Our first single as a four-piece was ‘The Bride Wore White’ A gritty pop gem detailing a young, unmarried girl’s dilemma and the stigma attached in holy, Catholic Ireland. The late Bob Collins in RTE made a great black and white video to go with the song. We filmed it around the Liberties. The building we used for most of the song was about to be demolished but words were spoken or maybe money changed hands but the next thing we knew the wrecking crew disappeared and we set our gear up and got the filming done. The next day the building was torn down.
Read the full blog post about me joining The Blades. The Blades… A Cut Above The Rest.
I had lived in London for a few months in those turbulent days of ’77. I had frequented ‘the Vortex’ and ‘the Roundhouse’ and numerous other music venues soaking up the new wave that was infiltrating sleepy London town. The Clash and the Pistols were nowhere to be seen but I got to see bands such as ‘The Vibrators’, ‘999’, ‘Siouxsie and the Banshees’, ‘The Ants’ (before they became Adam and The Ants) and Dublin band ‘The Radiators from Space’.
A guy I worked with knew of a band looking for a bass player so I said I was interested but around this time the Boomtown Rats had broken into the English charts with their first single and I’d heard that the Dublin music scene was buzzing. It was time to come home.
Back in Dublin and I was skint again. That’s how I got sucked into the lucrative cabaret scene. Then as luck would have it, I saw the ad from ‘The Vipers’ looking for a bass player and I knew it was my last chance to break out of this rubber chicken and chips hell. I had seen ‘The Vipers’ supporting ‘the Rats’ in the Olympia and I liked their attitude.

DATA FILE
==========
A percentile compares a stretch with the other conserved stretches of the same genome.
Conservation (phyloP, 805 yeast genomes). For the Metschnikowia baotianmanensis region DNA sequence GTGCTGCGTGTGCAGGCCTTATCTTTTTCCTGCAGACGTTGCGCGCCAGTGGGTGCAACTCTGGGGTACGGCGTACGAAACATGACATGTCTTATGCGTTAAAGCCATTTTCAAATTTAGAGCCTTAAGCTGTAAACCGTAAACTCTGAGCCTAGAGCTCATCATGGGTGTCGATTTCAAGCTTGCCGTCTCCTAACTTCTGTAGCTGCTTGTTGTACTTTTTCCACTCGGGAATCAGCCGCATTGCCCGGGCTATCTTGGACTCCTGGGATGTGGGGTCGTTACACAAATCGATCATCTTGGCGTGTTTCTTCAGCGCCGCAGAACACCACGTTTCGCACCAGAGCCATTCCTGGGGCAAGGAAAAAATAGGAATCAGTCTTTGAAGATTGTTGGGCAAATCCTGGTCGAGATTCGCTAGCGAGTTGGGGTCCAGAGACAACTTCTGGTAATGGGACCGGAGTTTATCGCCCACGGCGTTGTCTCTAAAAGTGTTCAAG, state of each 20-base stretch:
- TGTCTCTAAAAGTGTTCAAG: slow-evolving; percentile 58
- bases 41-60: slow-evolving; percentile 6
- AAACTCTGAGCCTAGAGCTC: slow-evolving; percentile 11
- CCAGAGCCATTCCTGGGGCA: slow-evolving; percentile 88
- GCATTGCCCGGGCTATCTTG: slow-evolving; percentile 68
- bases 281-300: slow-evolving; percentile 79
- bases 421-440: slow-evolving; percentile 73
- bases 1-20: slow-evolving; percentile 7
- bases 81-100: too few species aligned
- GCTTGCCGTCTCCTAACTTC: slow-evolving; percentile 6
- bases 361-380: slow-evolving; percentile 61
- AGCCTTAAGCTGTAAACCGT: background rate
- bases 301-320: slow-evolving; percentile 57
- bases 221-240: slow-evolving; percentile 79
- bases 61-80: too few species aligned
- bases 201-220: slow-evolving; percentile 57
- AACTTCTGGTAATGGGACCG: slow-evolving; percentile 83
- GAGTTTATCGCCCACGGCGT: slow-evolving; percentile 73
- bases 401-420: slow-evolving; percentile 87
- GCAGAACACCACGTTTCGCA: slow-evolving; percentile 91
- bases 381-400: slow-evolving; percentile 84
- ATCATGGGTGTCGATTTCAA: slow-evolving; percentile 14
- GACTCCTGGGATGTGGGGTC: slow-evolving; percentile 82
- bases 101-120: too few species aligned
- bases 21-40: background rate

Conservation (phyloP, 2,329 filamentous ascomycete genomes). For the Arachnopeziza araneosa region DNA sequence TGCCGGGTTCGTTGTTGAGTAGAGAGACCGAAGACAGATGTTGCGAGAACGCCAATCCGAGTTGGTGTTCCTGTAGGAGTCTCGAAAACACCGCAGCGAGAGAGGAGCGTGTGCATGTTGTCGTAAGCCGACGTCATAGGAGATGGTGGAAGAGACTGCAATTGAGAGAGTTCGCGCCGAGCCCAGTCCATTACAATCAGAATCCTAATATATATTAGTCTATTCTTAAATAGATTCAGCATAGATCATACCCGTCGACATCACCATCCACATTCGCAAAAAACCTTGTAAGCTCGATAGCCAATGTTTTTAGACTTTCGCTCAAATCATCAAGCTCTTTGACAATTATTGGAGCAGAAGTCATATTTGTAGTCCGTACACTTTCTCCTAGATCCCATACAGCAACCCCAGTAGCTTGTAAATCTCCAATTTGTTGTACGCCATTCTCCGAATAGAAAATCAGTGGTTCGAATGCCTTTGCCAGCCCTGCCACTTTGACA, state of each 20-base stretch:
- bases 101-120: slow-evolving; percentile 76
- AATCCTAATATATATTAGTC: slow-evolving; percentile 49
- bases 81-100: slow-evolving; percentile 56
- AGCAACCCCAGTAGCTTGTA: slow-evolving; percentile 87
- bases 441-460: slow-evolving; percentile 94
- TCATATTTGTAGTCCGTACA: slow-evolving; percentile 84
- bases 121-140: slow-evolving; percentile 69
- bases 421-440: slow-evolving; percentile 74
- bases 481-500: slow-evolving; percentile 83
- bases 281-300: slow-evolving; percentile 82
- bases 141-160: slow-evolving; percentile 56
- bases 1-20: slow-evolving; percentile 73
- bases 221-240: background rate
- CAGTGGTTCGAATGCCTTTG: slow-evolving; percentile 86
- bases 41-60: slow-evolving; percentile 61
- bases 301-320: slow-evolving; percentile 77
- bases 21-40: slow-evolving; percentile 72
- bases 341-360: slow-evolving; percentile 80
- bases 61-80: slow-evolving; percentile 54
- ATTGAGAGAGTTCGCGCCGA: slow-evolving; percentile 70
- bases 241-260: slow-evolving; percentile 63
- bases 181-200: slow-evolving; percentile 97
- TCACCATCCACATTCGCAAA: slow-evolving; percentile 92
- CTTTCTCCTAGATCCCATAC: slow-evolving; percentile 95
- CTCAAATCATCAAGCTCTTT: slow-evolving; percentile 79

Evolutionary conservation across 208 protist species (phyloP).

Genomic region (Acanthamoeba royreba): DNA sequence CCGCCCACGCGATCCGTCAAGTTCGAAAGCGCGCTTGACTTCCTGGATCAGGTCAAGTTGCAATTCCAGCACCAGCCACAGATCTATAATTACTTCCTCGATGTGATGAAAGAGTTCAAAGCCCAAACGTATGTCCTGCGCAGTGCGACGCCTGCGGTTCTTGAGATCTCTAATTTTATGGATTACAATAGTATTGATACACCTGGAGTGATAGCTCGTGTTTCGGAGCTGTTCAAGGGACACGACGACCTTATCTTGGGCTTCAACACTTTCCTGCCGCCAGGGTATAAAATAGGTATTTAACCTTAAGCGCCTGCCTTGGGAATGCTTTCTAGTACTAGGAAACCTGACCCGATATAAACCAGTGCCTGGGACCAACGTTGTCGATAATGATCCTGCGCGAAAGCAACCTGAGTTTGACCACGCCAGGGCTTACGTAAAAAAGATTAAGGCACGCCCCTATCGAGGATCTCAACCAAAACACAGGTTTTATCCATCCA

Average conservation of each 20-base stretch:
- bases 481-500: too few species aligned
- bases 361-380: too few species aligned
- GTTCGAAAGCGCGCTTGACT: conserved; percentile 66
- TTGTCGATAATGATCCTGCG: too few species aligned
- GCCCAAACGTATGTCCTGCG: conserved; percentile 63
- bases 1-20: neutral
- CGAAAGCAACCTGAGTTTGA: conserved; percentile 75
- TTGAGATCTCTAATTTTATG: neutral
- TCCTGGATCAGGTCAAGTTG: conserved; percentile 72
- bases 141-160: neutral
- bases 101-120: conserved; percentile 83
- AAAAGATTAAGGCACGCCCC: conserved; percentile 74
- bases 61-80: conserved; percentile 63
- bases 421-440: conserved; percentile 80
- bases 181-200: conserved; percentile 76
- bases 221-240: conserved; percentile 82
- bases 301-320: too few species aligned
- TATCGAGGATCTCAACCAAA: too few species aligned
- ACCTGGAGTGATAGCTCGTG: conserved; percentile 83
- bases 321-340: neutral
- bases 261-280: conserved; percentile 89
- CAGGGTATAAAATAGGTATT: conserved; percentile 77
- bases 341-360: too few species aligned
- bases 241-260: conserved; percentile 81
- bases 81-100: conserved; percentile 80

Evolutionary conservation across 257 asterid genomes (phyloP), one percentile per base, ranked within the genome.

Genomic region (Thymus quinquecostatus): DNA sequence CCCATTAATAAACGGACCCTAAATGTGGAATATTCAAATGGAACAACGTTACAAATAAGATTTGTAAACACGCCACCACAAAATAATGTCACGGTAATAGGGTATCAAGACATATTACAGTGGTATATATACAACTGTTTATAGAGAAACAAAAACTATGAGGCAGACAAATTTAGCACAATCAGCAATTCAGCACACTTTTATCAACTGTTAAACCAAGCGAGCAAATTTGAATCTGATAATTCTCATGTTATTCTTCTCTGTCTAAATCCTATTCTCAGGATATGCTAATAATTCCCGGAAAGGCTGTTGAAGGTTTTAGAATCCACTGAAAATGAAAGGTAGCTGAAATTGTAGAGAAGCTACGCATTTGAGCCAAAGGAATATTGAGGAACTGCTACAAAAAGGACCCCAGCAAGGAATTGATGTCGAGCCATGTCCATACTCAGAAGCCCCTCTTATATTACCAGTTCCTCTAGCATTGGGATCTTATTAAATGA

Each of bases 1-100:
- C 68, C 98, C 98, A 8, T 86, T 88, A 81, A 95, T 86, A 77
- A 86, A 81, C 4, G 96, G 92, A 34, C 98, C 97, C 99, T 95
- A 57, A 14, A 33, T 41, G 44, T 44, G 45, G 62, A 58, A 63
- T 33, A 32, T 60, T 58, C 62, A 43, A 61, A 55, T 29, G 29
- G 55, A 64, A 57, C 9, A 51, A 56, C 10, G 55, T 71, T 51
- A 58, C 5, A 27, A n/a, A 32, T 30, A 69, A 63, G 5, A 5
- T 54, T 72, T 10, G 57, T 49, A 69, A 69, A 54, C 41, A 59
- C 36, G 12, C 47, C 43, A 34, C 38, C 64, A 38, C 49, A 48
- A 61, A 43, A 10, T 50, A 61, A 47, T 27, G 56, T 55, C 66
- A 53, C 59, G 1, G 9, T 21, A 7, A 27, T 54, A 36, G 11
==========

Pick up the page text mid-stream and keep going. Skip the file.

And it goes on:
Find out how we got to tour the UK with The Boomtown Rats.
In November 1978 the Vipers signed a record deal with a small Irish folk label called Mulligan records. They agreed to release our first single. Mulligan had somehow gotten the rights to release all of The Boomtown Rats catalogue in Ireland and so, flush with this unexpected bonanza they added us to their roster. They brought over a young engineer from London named Steve Brown who worked for Phonogram and he was to be our producer.
Read my full blog post about joining and rehearsing with The Vipers “Stardust Memories”.
The first instrument I ever learned to play was the piano when I was around seven years old. We lived in Artane, a Northside suburb of Dublin, and an old guy named Mr. McKenna used to call around to the house every Sunday and give lessons to myself, my brother and sister.
He was a scruffy old man with greased back hair, rotten teeth and a woodbine permanently stuck in his mouth. He used to arrive on an ancient, black bike and by the end of the lessons the ashtray would be piled high with cigarette butts and there would be what looked like a fog in the room along with a nauseous smell of stale tobacco. My mother would leave all the windows open for about three hours after he left. He wasn’t a very empathetic teacher and he didn’t like children so it was no surprise when we all gave up the lessons.
When I was twelve years old, myself and my twin brother Seamus joined the Artane Boys Band. The old industrial school was being phased out so they reached out to all the schools in the neighbourhood and recruited boys to replace the orphans and abandoned kids who used to make up the band.
Find out more about my musical adventures, and being around George Best and Muhammad Ali. I admit it, it is a clickbait headline.
Read the full blog post The Early Years – Artane Boys Band and George Best.
I have three bass guitars that I use on a regular basis.
I actually bought the P Bass from Paul Cleary when he switched from bass to guitar with The Blades.